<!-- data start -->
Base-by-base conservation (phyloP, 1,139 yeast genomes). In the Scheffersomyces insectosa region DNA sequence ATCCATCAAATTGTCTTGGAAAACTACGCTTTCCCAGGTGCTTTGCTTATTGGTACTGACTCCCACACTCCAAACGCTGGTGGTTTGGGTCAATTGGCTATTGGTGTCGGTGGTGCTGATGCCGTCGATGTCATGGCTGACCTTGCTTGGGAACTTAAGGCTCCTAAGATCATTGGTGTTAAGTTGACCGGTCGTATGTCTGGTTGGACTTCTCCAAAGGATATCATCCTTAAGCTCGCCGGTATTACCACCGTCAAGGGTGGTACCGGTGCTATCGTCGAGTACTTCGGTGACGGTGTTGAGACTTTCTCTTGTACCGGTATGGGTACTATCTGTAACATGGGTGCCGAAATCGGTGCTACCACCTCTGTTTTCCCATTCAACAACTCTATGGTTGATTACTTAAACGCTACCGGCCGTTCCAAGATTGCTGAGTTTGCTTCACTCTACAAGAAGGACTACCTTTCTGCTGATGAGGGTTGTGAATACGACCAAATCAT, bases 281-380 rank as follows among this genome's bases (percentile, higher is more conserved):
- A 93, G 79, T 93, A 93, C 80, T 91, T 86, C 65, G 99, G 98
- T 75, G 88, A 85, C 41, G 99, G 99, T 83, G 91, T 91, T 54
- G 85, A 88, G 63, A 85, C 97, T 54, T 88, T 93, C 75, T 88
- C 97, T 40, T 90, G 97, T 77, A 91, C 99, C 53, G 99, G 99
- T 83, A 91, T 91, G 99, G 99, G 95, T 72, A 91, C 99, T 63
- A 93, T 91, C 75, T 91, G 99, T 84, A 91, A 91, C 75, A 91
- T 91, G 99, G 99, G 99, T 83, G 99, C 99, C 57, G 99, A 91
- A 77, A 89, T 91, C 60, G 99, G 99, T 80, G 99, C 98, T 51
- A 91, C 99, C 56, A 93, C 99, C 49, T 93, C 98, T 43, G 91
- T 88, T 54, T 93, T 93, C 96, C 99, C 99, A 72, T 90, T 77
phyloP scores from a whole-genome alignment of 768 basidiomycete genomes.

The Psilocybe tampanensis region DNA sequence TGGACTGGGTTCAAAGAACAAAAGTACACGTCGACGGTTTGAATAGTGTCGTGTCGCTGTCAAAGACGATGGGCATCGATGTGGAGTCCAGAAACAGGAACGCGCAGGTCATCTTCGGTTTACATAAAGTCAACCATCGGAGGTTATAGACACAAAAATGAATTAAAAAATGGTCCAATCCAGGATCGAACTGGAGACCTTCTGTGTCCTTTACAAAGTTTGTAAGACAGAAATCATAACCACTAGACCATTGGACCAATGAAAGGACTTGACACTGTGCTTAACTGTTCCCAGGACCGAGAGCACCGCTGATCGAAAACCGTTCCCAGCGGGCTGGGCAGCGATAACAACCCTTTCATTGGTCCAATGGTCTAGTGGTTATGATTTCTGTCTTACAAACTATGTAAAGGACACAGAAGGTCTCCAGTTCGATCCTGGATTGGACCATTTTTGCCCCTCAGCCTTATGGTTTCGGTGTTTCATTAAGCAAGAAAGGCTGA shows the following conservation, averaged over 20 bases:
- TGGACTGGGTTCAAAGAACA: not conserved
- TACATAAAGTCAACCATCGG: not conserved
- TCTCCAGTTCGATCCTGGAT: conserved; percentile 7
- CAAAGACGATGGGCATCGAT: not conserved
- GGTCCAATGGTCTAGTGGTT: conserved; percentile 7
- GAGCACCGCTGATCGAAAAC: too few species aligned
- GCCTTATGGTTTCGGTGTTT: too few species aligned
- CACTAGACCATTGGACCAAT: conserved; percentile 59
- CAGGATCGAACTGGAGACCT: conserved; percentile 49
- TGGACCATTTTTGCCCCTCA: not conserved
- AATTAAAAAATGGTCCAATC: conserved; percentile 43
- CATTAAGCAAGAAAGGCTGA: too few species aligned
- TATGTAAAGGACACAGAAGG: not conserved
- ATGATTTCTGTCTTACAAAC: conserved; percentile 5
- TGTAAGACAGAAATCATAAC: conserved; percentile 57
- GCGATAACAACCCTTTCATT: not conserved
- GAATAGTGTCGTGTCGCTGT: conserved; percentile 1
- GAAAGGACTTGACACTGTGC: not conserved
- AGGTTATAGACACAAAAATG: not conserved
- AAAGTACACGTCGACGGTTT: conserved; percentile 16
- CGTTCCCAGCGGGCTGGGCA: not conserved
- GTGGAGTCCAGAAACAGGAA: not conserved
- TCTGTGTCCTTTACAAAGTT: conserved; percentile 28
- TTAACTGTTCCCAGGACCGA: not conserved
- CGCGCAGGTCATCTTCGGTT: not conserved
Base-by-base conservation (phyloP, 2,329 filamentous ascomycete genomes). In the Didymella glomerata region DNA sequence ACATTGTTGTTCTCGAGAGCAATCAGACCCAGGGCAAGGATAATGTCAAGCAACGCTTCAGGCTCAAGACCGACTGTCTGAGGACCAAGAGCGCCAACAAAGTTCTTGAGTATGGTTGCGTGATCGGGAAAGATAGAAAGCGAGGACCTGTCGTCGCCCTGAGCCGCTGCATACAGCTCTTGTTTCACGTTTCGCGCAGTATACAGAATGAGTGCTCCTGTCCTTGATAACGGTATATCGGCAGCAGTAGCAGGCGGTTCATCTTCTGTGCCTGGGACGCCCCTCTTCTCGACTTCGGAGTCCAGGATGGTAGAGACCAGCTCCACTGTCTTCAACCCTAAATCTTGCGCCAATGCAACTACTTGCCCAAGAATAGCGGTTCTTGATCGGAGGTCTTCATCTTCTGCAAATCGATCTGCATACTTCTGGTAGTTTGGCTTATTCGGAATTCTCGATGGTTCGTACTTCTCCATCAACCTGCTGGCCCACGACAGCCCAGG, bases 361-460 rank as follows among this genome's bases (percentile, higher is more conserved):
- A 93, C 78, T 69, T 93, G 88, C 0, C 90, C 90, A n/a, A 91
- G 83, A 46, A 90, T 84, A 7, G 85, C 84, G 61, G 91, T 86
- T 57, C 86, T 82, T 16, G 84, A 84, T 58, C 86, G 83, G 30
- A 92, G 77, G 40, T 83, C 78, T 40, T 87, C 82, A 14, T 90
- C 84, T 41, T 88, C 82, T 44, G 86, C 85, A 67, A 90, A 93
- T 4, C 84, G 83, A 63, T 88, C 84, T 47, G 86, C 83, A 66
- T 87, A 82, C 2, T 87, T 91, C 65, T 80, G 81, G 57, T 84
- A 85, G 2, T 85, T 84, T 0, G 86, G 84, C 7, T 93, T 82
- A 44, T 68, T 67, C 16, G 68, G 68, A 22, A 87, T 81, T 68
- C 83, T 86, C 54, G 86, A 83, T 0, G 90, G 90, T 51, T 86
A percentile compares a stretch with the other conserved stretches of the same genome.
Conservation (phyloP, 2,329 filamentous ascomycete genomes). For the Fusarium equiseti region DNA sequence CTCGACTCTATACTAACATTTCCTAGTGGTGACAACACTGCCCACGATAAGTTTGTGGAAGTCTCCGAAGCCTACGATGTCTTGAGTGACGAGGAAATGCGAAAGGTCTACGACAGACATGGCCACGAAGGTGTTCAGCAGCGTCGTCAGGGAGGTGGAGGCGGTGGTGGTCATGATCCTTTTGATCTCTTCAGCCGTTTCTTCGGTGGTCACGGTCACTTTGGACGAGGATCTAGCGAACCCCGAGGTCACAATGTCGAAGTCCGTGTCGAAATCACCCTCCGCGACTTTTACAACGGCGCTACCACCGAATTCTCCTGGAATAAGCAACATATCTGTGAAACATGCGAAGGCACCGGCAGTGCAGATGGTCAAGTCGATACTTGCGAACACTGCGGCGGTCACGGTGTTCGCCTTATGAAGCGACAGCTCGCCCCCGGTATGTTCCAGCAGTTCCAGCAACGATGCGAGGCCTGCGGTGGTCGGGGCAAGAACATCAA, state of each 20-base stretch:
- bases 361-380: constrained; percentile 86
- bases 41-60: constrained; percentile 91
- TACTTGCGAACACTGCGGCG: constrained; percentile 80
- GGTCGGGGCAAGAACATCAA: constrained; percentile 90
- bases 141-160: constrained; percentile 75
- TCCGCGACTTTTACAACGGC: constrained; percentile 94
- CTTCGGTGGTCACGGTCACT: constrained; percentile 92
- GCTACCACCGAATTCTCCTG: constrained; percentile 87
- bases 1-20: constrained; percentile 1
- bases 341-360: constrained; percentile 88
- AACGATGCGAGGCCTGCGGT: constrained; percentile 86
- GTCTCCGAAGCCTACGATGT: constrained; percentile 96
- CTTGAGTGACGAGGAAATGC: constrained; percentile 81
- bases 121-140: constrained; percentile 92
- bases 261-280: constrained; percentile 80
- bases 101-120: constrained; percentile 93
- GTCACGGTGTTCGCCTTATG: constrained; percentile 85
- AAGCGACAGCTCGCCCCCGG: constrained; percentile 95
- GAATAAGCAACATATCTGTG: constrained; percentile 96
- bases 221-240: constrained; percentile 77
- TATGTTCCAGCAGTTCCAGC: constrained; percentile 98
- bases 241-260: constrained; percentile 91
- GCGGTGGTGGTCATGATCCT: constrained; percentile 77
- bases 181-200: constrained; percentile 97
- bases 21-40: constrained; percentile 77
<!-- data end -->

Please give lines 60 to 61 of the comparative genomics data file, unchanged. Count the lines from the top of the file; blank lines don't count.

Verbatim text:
- bases 1-20: constrained; percentile 1
- bases 341-360: constrained; percentile 88